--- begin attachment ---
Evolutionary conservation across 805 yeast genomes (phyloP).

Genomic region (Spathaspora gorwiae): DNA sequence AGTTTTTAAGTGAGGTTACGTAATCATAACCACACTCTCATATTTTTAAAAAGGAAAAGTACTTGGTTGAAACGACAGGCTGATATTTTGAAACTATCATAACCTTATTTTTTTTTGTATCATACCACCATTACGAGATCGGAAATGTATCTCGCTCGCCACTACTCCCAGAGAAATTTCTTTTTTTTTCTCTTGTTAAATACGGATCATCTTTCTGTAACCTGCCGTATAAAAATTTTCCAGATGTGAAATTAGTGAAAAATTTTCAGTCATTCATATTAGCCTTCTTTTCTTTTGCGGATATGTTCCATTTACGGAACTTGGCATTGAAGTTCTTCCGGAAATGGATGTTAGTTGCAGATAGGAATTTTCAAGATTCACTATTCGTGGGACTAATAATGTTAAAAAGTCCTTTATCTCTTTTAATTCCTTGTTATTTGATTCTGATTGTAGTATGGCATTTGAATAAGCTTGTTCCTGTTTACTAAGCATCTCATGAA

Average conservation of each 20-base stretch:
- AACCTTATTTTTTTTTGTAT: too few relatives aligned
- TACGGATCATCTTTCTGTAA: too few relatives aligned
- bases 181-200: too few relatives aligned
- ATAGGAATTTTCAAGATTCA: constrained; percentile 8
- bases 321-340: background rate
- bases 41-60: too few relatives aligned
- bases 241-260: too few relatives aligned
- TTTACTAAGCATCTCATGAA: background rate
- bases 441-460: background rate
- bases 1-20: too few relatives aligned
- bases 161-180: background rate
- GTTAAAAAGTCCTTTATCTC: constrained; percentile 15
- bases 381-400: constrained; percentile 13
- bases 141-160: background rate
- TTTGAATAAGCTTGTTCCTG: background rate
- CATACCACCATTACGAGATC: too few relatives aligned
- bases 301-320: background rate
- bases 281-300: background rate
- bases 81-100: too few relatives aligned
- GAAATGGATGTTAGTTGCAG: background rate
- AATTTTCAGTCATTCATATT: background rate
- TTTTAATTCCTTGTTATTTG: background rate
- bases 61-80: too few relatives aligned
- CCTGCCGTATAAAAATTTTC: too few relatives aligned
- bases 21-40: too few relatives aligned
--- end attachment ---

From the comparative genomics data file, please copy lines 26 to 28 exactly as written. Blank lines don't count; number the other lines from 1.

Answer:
- bases 61-80: too few relatives aligned
- CCTGCCGTATAAAAATTTTC: too few relatives aligned
- bases 21-40: too few relatives aligned